Nestlings: If you have found a nestling (unfeathered or partially feathered bird) on the ground, there will normally be a reason why it is no longer in the nest and so intervention is necessary. Occasionally you may be able to put the bird back into the nest but only when advised to do so by your local wildlife rescue.
Please place the bird into a box with lots of bedding (e.g. blankets or kitchen roll). You can imitate a nest by using a small bowl/ramekin with some kitchen roll inside, or by rolling down a sock. Place a hot water bottle or plastic water bottle filled with warm water that is wrapped in a towel next to or underneath the bird. Warmth is vital to keep the nestling alive. Do not attempt to feed the bird. If the bird is dehydrated, feeding the bird will cause more harm that good. Contact the animal care team to arrange bringing the nestling(s) into us.
If you have cut down a tree/hedge and found a nest of birds, first attempt to place the nest into a tree/hedge next to the original one and observe for an hour that parents return. If they do not return, please contact us to arrange bringing the nest into us where we can rear them. If you are completing any gardening work during the bird nesting season, please ensure the area is fully checked for any nesting birds, nests or eggs. It is an illegal offence to disturb nesting birds.
Fledglings: If you have seen a bird on the ground which is young but feathered, please observe from a distance to monitor if the parents are coming down to feed. Young birds fledge the nest but are still fed from the ground whilst out on their first flights. If you do not see parents return within approx 3 hours, please contact your local wildlife centre.
If the bird has been caught by a predator on the ground, intervention is also necessary. Please contact the animal care team for advice.
Adult birds and injured birds: If you find a bird in your garden that has a broken wing, please catch the bird and take to your local veterinary surgery or wildlife centre. If caught early enough and depending on the severity of the break, it may be able to be fixed. However, if the wing is unable to be fixed, a vet will euthanise the bird to prevent it suffering any longer.
If a cat has brought a bird into your house, please place the bird into a dark, ventilated box and arrange taking to your local wildlife centre. ANY bird that is caught by a cat will require antibiotics.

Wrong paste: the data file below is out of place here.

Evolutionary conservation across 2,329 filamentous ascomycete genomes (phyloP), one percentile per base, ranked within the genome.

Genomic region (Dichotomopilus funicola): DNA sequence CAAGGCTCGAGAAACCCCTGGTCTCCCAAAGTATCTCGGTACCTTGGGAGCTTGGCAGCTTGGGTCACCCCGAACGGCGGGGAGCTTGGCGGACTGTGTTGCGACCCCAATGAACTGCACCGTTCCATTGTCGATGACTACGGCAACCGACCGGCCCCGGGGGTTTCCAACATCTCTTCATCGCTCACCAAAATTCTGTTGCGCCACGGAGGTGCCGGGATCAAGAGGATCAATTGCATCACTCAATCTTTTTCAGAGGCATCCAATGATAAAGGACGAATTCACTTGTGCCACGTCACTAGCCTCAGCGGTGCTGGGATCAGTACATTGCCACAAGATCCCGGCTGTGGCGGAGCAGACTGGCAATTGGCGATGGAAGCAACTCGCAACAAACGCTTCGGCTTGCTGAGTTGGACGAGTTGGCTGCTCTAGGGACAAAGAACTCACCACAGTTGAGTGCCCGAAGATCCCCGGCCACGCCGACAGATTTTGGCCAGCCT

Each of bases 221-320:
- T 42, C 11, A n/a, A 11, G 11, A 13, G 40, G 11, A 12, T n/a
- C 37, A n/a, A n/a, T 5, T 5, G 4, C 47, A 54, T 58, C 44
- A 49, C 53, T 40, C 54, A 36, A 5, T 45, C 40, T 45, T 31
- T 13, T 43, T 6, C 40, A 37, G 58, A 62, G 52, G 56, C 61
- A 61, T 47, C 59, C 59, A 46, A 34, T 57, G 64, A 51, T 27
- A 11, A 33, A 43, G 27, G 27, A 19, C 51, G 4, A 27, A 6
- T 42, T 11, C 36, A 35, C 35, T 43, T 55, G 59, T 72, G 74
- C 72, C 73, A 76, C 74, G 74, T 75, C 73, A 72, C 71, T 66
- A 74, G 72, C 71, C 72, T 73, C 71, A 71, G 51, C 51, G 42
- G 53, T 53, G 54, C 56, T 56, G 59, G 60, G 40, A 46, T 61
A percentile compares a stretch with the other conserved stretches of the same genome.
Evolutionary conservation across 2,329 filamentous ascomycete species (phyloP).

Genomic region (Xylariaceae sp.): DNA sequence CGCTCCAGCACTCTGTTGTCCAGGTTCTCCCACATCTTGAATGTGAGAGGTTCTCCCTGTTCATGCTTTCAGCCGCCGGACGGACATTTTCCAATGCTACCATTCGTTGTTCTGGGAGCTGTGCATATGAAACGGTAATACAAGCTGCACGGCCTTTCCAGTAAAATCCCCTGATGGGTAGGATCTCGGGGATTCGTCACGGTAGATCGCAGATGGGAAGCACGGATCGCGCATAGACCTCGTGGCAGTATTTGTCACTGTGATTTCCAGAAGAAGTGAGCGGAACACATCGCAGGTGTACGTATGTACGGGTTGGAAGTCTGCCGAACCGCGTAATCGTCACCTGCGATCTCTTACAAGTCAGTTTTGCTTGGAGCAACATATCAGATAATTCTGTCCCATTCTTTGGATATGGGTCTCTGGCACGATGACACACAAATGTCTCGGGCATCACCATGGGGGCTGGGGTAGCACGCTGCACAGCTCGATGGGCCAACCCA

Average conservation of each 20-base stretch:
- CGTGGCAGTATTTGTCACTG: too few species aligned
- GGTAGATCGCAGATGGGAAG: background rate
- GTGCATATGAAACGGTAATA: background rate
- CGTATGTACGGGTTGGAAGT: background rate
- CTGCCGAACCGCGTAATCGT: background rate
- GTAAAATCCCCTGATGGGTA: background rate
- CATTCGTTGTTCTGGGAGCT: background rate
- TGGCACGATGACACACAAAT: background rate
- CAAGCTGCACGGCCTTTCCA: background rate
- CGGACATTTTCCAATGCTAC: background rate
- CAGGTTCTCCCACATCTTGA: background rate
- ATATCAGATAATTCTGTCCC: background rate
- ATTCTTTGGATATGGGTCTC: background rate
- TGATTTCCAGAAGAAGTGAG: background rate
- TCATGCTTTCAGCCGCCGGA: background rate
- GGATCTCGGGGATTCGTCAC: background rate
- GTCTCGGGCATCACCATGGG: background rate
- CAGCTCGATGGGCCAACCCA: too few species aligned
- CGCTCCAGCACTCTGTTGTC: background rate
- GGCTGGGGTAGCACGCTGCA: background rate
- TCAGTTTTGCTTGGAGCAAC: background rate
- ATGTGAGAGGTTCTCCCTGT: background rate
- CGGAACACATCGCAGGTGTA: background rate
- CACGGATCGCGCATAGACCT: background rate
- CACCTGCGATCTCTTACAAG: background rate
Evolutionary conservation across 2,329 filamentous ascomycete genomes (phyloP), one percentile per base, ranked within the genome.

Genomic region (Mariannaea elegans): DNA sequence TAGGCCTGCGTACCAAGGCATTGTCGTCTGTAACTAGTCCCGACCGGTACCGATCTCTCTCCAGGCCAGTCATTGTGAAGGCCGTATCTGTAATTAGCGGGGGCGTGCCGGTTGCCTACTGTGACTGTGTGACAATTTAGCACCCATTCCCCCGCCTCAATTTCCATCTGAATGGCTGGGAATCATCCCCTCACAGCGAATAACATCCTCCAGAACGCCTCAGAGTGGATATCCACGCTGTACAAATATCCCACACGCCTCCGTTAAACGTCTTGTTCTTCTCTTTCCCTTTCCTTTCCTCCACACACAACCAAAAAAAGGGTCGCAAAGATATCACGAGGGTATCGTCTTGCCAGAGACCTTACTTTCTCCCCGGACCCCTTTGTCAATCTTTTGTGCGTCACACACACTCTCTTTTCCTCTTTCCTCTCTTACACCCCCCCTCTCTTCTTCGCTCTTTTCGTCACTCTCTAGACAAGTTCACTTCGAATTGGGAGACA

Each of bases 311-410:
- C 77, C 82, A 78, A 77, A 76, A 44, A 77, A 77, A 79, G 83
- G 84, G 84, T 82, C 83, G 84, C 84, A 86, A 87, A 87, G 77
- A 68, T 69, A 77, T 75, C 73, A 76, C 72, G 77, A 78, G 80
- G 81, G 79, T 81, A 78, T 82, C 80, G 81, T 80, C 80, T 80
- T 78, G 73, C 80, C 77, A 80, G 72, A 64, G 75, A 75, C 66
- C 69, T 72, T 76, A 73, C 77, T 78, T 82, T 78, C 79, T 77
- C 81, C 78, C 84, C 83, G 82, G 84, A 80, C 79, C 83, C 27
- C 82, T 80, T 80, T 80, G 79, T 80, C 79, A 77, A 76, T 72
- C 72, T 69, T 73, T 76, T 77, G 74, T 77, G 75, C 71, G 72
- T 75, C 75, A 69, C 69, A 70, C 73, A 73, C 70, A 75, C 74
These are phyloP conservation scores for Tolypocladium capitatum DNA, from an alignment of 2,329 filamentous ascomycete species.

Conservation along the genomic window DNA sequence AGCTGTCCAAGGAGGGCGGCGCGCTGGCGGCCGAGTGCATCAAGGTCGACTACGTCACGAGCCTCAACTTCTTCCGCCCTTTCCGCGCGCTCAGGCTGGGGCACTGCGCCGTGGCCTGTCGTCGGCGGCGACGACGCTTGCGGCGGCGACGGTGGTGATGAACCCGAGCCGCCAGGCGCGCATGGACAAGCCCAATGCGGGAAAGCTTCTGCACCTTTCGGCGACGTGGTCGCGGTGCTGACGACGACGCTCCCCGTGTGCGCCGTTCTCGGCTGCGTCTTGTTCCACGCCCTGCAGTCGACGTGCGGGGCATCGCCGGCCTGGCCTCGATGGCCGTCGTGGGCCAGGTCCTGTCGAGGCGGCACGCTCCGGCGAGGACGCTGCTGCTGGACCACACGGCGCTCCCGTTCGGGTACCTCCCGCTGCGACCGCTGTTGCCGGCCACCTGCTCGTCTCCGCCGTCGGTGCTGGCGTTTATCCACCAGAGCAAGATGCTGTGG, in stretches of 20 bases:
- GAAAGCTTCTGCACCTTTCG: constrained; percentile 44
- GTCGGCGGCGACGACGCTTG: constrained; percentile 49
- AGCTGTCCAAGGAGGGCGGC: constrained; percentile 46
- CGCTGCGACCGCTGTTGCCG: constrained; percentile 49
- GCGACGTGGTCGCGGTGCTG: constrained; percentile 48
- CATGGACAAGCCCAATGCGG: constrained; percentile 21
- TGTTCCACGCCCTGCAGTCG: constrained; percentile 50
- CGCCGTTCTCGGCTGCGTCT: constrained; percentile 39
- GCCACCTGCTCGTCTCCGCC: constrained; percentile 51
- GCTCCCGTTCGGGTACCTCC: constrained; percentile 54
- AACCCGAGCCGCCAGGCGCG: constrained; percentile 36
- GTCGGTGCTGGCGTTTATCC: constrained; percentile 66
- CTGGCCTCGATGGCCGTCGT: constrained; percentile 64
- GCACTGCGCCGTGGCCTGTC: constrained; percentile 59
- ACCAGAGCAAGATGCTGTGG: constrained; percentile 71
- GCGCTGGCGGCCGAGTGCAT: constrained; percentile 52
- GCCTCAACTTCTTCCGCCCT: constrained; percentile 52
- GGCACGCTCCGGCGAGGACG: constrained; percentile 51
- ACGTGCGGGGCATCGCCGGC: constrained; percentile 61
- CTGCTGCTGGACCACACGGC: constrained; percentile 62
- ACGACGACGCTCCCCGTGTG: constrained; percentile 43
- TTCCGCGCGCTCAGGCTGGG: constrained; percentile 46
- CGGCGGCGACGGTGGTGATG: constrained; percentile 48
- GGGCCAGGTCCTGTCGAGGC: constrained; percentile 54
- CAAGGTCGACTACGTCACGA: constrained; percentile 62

If a bird has flown into your window, they are likely to be stressed and disoriented. Place the bird into a dark, ventilated box in a quiet area for at least an hour. Check on the bird and if it has improved, attempt to release back into your garden. If the bird is still stunned or if there are any visible injuries, please contact the animal care team.
A hedgehog should NOT be out during the day unless it is a female that is nest building. If the hedgehog is collecting nesting materials and moving with purpose, it does not need attention and should be left alone. If you see a hedgehog that is lying out in the garden, circling or staggering then it needs attention. The hedgehog should be placed into a ventilated box and you should contact your local rehabilitation centre to arrange taking it in. The sooner the hedgehog receives treatment, the greater the chance of survival.
If you see a hedgehog in your garden at night that is injured (e.g. dog has attacked), or is wheezing or coughing, or one that is bald, they also need attention. Using gloves, place the hedgehog into a ventilated box and arrange to take it into your local centre for treatment.
If you find hoglets (baby hedgehogs) out in your garden in the day, they will require assistance. Place them in a ventilated box. Place blankets/towels into the box to keep them warm, as well as a hot water bottle/plastic water bottle filled with warm water and wrapped in a towel.
If you are working in your garden and find a nest, please cover the nest back over and stop work. Monitor the nest to ensure the mother stays and is feeding the hoglets. Please contact your local wildlife centre before intervening with the young.